After having worked on his own as an independent photographer for more than a year, Ziegler decided to undertake a professional education—at the age of twenty-eight—at the Höhere Fachschule (‘Higher Trade School’) in Munich, Germany, ‘in order to test himself’. This vocational study programme, one of the few available in Europe at this time, was highly esteemed. Ziegler took courses in drawing—an important skill at a time when retouching was very common in photography. Ziegler referred to himself as a pupil of the photographer H.F.J.M. Deutmann, whom he is likely to have met just prior to the mid-1920s. It seems unlikely that the contact between the two men was in fact in the form of a teacher/student relationship. Ziegler indeed probably assisted Deutmann—and in this context—the latter, as an experienced artistic and court photographer, would probably have given him various pointers. In any event, it was through him that Ziegler came into contact with court photography. Deutmann was known for his artistic portraits. He aimed to introduce an intimate atmosphere to court photography, which was generally stiff and formal due to its symbolic function. Ziegler is certain to have admired Deutmann’s portrait art.
Franz Ziegler’s main specialty was portrait photography. His portraits were both appealing and artistic. Stately men and women of The Hague, ministers, dignitaries, and actors were all part of his well-to-do clientele. The success of his portrait photography was largely thanks to his camera shooting and lighting techniques. In most cases, he photographed his clients and models from extremely close up, so that the portrait filled the surface of the image from the shoulders up. Ziegler’s approach, which was essentially close-up portraiture, gave the photograph a penetrating character. On occasion, he included the sitter’s hands as well. This gave the composition life and likewise functioned as a repoussoir. With respect to composition, Ziegler once observed: ‘With composition, we have to think of two things: what we feel and what we see. There are no laws regarding composition: an artwork can be built up, as the artist himself sees fit.’
The freedom that Ziegler insisted upon with regards to composition in photography—as well as lighting and printing technique—is very evident in his portraits. Some portraits are kept very dark, with a trace of light providing ‘Rembrandtesque’ effects. His portraits taken with Philora lighting, which provides a dispersed light, are less dramatic. In this sense, Ziegler was highly sensitive to the nature of his subject: he used a white background to starkly contrast with the relatively dark area of a gentleman’s resolute profile, while employing a very soft lighting for the melancholy face of a lady in order to create a romantic atmosphere.
Although as an art photographer Ziegler placed great value on a freedom in his thoughts and actions, he was obliged to make concessions in his role as a court photographer. The liberties of a court photographer went only so far as the Royal Family permitted. Queen Wilhelmina had clearly circumscribed notions regarding the manner in which she was to be photographed. Moreover, the photos were expected to meet a certain level of decorum. Nonetheless, Ziegler remained perseverant in his aim to break with the traditional severity of court photography. By lighting his subjects in an unexpected manner—sometimes even leaving faces in the shadows and establishing an informal posture in those he portrayed—he indeed succeeded at bringing a degree of spontaneity and liveliness to courtly portraiture. Alternating the direction of people’s glances when sitting in a group as well suggests interaction and vivaciousness. With this approach, Ziegler managed to introduce his own interpretation to court photography. When it came to ceremonial photography, there were simply fewer possibilities available, as protocol afforded a creative photographer little freedom.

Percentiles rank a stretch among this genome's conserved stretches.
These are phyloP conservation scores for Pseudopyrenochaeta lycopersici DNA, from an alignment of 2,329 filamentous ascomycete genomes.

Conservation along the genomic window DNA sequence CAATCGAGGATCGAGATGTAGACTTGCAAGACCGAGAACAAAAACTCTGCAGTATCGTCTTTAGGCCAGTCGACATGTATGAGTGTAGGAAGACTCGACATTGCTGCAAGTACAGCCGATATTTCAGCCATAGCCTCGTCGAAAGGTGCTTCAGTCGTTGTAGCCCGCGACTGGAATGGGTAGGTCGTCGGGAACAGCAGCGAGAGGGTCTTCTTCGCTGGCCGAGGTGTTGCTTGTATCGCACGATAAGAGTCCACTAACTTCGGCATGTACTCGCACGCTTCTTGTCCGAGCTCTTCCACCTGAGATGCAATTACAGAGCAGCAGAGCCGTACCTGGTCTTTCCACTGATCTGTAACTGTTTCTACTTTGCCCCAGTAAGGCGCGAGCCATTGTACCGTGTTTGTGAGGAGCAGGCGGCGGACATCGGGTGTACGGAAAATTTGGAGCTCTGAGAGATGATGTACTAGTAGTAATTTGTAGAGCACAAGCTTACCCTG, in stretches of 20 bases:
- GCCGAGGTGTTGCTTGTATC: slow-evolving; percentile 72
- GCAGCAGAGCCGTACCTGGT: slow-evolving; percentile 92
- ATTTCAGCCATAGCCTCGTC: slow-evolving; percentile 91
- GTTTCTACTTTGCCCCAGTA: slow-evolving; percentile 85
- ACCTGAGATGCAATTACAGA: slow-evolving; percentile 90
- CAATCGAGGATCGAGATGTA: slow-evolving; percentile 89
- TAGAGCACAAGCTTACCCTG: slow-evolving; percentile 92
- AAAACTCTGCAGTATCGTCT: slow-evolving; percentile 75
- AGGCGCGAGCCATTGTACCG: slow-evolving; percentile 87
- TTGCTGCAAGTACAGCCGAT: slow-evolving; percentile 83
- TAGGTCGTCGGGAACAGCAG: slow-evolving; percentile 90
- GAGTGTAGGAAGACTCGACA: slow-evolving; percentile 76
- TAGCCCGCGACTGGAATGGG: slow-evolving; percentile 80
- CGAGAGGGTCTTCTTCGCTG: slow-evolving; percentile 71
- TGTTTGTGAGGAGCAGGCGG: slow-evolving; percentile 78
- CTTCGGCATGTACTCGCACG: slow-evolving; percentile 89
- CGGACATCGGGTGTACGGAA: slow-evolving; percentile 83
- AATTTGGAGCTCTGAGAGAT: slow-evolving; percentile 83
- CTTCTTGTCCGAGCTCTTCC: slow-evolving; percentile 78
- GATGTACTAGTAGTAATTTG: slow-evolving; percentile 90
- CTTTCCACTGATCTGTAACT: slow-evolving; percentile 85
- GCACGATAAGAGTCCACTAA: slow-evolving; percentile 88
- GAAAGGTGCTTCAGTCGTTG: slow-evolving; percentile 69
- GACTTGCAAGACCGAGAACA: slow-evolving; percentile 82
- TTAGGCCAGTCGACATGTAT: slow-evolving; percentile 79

Besides portraits, Ziegler occasionally ventured into the areas of architectural photography and cityscapes. In this latter category, the image of the city is depicted with an almost impressionistic atmosphere, evoked by vague instances of light and soft contours. Ziegler also took architectural photos in and around Soestdijk Palace. For the Royal House, he put together an album with views of the palace, both from the front and the rear, as well as photos of the hallways and spaces within. These photos are objective in their approach.
Ziegler’s photography is characterised by a wide variety of techniques. Generally speaking, his photos can be ordered chronologically, though he is also known to have applied the various processes interchangeably.
Ziegler initially worked with numerous fine printing (‘edeldruk’) processes. He saw photography as a medium with an overabundance of tones. ‘The artistic eye has no desire for this representation, it therefore seeks to restrain this tonal scale.’ In order to obtain images that were more monochrome in tint, Ziegler worked with gum printing, bromoil (also known as ‘pigmo’) printing, and bromoil transfer. He also considered the Hochheimer process as ‘highly suited to make beautiful things with relatively little trouble’. In addition, Ziegler added extensive drawing work to his photographic portraits, not only to sharpen characteristic lines, but also to metamorphosise them into works of near abstraction. This sometimes led to results that were Cubist in appearance.